Campaign against 20 MPH speed limits
20 MPH speed limits are senseless because they do not improve road safety and have no other benefits whatsoever.
The Department for Transport (DfT) released a report in 2019 that shows there is no road safety benefit whatsoever from signed-only 20 mph schemes. In addition they have negligible impact on modal shift or on traffic speeds.
This was the long-awaited evidence that showed that enormous amounts of money are being wasted on implementing 20 mph schemes which could have been spent instead on more effective road safety measures such as road engineering or education. In London alone, it is estimated that tens of millions of pounds have been spent on 20-mph signed-only schemes to no effect and nationwide it must run into hundreds of millions of pounds.
This disappointing result is very similar to the result of a study of driver education courses now being used by the police to generate funds. Both that and 20 mph schemes have been advocated by those who know little about road safety and have not studied the evidence. The Alliance of British Drivers has long called for "evidence-based" road safety policies. We ask that this convincing evidence is not ignored.
There will no doubt be continuing calls for more enforcement of 20 MPH limits but that ignores the basic issue - namely that reducing traffic speeds simply has little impact on road casualty statistics because excessive speed is one of the lowest contributory factors to road accidents - in reality less than 5% according to police reported statistics.
The DfT report can be read here: DfT-Report.
Key paragraphs from the report are:
"The evidence available to date shows no significant change in the short term in collisions and casualties, in the majority of the case studies (including the aggregated set of residential case studies)."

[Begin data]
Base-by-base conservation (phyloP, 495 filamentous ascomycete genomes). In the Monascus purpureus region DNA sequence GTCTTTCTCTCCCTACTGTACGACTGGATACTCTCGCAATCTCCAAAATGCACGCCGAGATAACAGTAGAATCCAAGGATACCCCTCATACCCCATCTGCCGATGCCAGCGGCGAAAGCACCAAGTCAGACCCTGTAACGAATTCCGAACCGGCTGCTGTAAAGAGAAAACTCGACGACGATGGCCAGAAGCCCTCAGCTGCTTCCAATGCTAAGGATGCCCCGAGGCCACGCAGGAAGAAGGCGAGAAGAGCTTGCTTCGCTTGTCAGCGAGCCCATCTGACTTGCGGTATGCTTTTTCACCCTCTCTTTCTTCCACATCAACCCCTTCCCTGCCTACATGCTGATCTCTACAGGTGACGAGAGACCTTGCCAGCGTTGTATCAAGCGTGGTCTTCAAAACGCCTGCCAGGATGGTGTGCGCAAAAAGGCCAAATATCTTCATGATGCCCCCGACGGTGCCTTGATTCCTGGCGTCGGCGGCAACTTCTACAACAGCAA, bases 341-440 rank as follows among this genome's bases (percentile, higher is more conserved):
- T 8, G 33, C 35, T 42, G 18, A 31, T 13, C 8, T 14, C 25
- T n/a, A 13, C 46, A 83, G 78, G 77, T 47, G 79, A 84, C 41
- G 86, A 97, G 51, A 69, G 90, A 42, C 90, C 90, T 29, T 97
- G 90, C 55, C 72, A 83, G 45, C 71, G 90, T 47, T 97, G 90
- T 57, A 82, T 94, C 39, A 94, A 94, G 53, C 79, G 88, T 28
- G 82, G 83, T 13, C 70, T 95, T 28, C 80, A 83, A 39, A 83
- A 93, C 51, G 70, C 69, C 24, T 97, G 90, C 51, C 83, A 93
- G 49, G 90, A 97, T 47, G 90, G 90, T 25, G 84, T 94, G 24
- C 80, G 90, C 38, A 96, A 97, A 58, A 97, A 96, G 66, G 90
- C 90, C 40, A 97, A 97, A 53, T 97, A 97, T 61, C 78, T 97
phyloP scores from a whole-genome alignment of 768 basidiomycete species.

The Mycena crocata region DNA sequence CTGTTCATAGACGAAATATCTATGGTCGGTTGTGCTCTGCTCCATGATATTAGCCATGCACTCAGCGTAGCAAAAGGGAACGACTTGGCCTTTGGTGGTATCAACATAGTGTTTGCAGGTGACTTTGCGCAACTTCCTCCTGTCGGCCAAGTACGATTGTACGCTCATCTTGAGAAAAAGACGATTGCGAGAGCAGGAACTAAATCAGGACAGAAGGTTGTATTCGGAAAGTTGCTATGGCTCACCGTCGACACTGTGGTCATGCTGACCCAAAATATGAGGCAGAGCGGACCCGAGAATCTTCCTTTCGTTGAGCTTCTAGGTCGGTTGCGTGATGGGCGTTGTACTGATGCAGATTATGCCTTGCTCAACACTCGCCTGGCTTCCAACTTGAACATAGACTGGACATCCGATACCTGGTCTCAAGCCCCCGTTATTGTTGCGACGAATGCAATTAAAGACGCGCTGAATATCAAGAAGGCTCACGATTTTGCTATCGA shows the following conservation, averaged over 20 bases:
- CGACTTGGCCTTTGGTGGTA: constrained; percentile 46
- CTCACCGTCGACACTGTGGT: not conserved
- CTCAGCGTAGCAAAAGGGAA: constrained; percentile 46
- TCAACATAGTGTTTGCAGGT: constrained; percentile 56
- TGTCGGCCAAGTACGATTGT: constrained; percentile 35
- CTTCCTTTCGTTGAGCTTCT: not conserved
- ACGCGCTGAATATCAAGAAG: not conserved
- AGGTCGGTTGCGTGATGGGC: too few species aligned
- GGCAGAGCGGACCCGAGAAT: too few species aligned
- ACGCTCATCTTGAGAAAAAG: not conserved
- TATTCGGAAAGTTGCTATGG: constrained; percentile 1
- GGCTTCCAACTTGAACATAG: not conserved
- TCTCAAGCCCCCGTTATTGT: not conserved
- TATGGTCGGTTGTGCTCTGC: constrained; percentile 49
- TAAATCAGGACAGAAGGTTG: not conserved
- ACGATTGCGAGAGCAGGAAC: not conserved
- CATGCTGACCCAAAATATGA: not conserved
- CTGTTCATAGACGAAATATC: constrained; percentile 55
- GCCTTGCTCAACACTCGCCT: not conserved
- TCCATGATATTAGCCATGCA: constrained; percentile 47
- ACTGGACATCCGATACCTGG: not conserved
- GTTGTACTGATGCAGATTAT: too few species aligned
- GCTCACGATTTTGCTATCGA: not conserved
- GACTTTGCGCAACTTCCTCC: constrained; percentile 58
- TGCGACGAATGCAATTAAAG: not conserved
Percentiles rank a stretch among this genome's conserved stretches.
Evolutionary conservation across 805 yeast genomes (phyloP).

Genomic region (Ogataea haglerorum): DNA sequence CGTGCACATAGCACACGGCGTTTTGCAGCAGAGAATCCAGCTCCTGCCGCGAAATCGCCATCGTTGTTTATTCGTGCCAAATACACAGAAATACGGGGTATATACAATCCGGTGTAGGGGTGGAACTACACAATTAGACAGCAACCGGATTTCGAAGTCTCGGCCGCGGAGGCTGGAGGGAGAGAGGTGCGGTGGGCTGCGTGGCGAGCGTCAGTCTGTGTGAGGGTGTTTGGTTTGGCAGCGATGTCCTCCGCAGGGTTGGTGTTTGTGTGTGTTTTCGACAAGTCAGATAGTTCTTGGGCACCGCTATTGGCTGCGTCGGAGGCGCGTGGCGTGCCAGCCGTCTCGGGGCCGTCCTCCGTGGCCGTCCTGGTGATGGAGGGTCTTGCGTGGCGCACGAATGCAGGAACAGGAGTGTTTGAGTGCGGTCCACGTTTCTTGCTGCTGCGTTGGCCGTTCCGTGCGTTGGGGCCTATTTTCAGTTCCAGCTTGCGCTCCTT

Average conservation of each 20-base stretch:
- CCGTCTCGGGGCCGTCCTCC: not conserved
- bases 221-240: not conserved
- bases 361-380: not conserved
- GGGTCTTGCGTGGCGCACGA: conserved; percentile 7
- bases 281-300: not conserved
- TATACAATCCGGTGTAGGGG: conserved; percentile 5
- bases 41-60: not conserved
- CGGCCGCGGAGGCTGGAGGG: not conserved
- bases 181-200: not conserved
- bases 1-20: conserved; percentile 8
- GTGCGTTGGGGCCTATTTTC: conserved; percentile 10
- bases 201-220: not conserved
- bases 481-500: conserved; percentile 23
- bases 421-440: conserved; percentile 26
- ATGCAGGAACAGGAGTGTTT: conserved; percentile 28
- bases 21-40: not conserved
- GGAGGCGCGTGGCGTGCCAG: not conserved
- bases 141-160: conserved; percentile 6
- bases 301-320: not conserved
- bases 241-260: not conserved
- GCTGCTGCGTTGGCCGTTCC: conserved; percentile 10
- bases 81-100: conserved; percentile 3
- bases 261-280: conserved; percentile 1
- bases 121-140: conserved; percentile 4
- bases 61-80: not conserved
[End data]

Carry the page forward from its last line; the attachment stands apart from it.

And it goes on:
"Journey speed analysis shows that the median speed has fallen by 0.7mph in residential areas and 0.9mph in city centre areas."
"The majority of resident (about two-thirds) and non-resident drivers (just over half) have not noticed a reduction in the speed of vehicles, and do not perceive there to be fewer vehicles driving at excessive speeds for the area."
Claims that 20 MPH speed limits encourage people to get out of their cars and cycle or walk more are also not substantiated by any evidence.
Before 1930 Great Britain had a blanket 20 mph speed limit across the whole country. But road deaths in the year before this limit was abandoned were about 7,300 compared with about 1,900 in recent years. They also fell in the years immediately after 1930 when they had been rising before.
Apart from the DfT report mentioned above, there are many reports on individual schemes in Portsmouth, Bristol, Manchester, Oxford, Hampshire, the City of London, and the London Borough of Hammersmith & Fulham that show there is no benefit. See this ABD London page for more details: 20-Limits
But reducing speed limits does increase journey times for drivers slightly and 20 limits makes them vulnerable to speed limit vigilantes and police profiteering.
Is it really justifiable to impose 20 MPH limits such as on the road in Croydon shown above? The simple answer is NO.